Thalassemia is a genetic blood disorder. It prevents our body to produce the required amount of hemoglobin. Hemoglobin enables red blood cells to carry oxygen. When there isn’t enough hemoglobin, the body’s red blood cells become unable to function properly, and they last shorter periods of time, so there are fewer healthy red blood cells traveling in the bloodstream, explained Dr. Vikas Dua, Additional Director and Head, Paeds Haematology, Haemato- Oncology and Bone Marrow Transplants, Fortis Memorial Research Institute, Gurugram.
What are Signs and Symptoms of Thalassemia?
According to Dr. Dua, symptoms of Thalassemia can differ from person to person. Some of the most common signs include:
- Pale or yellowish skin
- Bone deformities especially in the face
- Delayed growth
- Abdominal swelling
- Dark urine
- Greater susceptibility to infections
What are the different types of Thalassemia?
There are two main types of Thalassemia:
- Alpha Thalassemia: It occurs when a gene or genes related to the alpha globin protein are missing or changed (mutated).
- Beta Thalassemia: It occurs when similar gene defects affect production of the beta globin protein.
What are the Diagnosis and Treatment Options for Thalassemia?
Moderate and severe Thalassemias are often diagnosed in childhood because symptoms usually appear during the first 2 years of a child’s life, said Dr. Dua.
Various blood tests are used to diagnose Thalassemias:
According to Dr. Dua, “People with Thalassemias have fewer healthy red blood cells and low hemoglobin; those with Thalassemia trait have slightly lower than normal red blood cells.”
A reticulocyte count (a measure of young red blood cells) may indicate bone marrow is not producing an adequate number of red blood cells.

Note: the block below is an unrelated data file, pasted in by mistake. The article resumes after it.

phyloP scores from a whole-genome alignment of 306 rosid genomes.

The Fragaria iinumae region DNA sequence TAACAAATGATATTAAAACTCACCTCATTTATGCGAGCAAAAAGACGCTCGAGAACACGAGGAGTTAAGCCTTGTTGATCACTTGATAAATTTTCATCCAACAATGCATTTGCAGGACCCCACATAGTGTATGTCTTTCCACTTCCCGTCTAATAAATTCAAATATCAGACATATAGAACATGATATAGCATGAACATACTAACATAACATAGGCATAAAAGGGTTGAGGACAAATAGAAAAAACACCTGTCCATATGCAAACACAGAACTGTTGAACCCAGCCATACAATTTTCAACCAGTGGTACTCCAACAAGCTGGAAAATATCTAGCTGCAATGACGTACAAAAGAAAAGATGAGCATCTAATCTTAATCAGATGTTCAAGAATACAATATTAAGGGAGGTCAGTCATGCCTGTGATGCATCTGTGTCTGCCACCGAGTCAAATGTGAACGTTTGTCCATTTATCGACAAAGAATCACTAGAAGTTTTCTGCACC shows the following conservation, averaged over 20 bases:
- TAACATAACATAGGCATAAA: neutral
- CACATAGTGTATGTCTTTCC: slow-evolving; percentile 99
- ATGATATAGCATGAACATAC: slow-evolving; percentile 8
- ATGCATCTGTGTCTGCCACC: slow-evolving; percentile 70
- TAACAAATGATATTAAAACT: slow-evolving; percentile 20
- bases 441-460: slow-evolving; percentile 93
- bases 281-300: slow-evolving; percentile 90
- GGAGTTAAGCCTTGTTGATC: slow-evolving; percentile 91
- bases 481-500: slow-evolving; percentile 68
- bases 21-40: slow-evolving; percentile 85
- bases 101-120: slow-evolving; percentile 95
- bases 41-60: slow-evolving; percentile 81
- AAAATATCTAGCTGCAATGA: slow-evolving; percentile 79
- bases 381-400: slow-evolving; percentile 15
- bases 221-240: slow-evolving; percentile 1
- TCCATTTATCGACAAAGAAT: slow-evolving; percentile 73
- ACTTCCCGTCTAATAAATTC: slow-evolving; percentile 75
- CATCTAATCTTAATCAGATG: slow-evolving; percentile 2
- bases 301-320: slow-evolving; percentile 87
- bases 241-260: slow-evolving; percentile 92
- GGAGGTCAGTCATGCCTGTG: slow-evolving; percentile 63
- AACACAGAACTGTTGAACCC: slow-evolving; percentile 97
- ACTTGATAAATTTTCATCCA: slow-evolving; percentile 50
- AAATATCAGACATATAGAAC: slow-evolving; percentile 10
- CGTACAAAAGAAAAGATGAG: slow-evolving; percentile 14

Studies of iron will indicate whether the cause of the Anemia is iron deficiency or Thalassemia.
Hemoglobin electrophoresis is used to diagnose Beta Thalassemia.
Genetic testing is used to confirm the diagnosis of Thalassemia.
Thalassemia trait doesn’t need any treatment. These patients just have lower than normal hemoglobin and live a normal healthy life.
Patients with Thalassemia major need Frequent blood transfusions, which may be as frequent as every 2-3 weeks. Over time, blood transfusions cause a buildup of iron in our blood, which can damage our heart, liver and other organs.
Chelation therapy is a treatment to remove excess iron from our blood. Iron can build up because of regular transfusions. Some people with Thalassemia who don’t have regular transfusions can also develop excess iron. Removing the excess iron is vital for your health.
In order to reduce extra iron from our body, one might need to take oral medication.
Stem cell transplant
Also called a bone marrow transplant, a stem cell transplant might be an option in some cases. For children with Thalassemia major, it can eliminate the need for lifelong blood transfusions and drugs to control iron overload.
This procedure involves receiving infusions of stem cells from a compatible donor, usually a sibling or in some cases an unrelated donor.